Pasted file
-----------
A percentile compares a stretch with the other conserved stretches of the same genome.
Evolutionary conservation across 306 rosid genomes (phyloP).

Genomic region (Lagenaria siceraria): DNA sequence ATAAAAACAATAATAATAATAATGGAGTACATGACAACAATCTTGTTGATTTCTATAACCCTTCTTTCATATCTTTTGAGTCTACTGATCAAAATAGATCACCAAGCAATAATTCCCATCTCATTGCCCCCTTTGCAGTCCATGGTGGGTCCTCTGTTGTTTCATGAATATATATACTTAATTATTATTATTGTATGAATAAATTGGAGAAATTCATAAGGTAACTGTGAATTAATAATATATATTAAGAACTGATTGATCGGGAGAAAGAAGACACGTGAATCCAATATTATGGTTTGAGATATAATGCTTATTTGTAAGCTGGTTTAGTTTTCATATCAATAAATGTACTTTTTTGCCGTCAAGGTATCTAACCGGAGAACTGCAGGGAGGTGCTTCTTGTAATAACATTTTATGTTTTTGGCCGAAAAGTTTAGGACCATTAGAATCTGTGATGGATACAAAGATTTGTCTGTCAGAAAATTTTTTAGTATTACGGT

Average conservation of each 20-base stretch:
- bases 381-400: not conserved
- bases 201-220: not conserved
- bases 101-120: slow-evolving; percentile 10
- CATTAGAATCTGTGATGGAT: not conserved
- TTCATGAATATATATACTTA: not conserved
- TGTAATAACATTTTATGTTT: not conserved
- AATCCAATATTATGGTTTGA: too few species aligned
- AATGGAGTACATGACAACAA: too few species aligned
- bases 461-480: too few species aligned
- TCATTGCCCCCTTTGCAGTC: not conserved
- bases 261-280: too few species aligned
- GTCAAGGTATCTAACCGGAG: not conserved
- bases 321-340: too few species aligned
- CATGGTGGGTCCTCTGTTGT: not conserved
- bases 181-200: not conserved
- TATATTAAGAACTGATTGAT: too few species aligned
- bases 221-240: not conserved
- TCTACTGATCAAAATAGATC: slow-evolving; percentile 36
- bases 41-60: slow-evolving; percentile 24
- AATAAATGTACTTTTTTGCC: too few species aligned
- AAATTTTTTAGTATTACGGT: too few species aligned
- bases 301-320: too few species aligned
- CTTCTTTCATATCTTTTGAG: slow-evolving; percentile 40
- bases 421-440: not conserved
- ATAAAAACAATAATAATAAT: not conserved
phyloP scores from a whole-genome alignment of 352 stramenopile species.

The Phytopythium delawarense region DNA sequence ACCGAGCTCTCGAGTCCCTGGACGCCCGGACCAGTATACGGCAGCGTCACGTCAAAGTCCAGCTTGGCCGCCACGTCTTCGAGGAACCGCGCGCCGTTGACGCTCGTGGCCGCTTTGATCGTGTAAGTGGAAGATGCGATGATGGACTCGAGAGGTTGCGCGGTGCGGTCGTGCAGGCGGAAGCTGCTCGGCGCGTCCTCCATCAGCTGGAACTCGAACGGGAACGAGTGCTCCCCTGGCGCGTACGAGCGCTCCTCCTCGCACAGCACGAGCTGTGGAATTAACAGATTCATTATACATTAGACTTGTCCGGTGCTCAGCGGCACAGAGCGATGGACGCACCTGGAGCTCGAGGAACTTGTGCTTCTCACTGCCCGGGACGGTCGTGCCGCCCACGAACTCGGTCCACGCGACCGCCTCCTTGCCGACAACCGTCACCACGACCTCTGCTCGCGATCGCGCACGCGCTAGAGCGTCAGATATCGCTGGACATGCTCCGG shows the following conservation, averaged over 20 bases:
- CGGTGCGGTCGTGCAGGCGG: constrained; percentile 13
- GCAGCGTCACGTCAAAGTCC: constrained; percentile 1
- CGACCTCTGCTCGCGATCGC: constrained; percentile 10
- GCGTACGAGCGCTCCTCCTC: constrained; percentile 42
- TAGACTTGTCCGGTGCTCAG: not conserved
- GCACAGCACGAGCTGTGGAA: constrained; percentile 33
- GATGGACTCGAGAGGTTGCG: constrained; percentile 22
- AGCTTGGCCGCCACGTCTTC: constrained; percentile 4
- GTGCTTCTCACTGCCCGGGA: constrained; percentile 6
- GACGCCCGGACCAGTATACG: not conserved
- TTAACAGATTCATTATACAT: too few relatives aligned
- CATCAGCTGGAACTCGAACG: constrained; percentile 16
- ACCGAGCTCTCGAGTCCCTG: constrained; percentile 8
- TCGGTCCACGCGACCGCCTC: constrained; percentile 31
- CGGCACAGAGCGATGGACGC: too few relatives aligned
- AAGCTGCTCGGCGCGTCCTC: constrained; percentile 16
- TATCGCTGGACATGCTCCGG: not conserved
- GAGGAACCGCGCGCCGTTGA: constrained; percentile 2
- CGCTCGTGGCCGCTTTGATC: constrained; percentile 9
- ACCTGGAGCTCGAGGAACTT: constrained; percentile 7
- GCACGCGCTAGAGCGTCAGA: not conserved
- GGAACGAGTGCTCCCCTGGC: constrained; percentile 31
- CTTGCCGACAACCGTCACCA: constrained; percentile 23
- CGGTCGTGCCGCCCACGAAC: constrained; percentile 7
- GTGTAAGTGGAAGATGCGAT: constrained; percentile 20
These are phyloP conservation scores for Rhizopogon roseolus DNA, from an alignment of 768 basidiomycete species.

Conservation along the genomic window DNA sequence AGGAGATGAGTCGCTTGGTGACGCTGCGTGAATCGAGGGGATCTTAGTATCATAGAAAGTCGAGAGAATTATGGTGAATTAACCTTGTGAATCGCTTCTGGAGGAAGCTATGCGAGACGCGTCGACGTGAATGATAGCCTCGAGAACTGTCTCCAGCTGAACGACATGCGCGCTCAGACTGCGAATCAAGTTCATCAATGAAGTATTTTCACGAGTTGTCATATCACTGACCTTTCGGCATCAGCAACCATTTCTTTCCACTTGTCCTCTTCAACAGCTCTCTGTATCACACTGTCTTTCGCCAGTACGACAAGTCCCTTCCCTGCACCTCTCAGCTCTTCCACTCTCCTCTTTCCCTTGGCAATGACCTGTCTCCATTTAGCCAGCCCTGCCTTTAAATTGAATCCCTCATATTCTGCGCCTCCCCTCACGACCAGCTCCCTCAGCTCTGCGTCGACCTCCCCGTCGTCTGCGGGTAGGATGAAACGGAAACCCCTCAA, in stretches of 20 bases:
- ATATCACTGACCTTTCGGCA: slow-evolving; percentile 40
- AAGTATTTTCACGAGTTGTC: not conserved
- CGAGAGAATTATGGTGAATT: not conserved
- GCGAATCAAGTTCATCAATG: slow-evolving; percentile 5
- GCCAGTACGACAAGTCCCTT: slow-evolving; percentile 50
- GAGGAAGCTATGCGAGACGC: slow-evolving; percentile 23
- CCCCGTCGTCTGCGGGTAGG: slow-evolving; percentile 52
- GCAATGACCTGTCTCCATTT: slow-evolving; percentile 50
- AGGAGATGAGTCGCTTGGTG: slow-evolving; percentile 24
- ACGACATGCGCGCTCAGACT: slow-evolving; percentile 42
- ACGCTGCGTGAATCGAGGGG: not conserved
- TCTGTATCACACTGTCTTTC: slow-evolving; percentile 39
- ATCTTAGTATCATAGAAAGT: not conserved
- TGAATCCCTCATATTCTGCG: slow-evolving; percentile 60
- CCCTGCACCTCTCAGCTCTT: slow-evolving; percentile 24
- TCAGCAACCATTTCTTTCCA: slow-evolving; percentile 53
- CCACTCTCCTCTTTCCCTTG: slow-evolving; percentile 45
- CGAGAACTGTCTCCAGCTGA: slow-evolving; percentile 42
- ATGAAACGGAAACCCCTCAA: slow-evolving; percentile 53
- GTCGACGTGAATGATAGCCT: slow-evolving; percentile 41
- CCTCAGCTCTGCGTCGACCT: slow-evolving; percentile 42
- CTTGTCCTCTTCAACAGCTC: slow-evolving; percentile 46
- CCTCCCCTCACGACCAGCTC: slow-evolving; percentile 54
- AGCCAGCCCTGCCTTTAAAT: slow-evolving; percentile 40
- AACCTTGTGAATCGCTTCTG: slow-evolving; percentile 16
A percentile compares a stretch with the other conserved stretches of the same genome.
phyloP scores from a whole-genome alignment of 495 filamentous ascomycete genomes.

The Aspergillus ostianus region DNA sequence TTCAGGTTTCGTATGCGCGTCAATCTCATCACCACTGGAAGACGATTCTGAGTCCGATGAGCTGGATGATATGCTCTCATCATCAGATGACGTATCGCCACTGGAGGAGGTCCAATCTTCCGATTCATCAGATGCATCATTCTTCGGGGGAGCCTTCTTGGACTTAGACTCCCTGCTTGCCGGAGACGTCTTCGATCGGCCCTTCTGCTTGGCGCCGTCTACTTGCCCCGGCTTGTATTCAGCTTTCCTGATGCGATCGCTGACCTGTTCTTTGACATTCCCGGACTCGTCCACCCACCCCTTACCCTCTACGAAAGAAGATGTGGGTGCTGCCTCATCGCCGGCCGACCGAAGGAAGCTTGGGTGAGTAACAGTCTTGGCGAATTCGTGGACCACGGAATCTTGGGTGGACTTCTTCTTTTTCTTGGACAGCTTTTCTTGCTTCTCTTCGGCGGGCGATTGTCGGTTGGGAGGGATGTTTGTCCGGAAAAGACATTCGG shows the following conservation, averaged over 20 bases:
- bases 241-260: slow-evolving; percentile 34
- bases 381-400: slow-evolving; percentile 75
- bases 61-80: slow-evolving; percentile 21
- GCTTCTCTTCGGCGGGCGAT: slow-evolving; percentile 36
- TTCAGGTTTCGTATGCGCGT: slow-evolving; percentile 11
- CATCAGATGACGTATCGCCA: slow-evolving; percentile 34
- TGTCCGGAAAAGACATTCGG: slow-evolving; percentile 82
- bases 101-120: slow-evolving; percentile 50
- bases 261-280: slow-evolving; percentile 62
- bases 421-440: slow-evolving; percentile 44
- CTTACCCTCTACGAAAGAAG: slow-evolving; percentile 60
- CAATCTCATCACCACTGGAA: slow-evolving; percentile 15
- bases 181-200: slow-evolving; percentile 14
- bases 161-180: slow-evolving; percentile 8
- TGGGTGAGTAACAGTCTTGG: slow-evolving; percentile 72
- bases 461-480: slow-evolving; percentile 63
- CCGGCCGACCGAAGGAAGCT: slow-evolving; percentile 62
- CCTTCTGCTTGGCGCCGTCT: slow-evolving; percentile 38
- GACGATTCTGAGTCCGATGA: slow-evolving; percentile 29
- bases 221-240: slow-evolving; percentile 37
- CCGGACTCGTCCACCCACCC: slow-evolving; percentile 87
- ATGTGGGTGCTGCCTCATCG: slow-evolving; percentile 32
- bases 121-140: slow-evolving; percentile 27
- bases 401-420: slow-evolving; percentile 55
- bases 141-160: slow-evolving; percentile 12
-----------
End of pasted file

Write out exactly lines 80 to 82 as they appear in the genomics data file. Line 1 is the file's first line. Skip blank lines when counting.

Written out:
- CTTGTCCTCTTCAACAGCTC: slow-evolving; percentile 46
- CCTCCCCTCACGACCAGCTC: slow-evolving; percentile 54
- AGCCAGCCCTGCCTTTAAAT: slow-evolving; percentile 40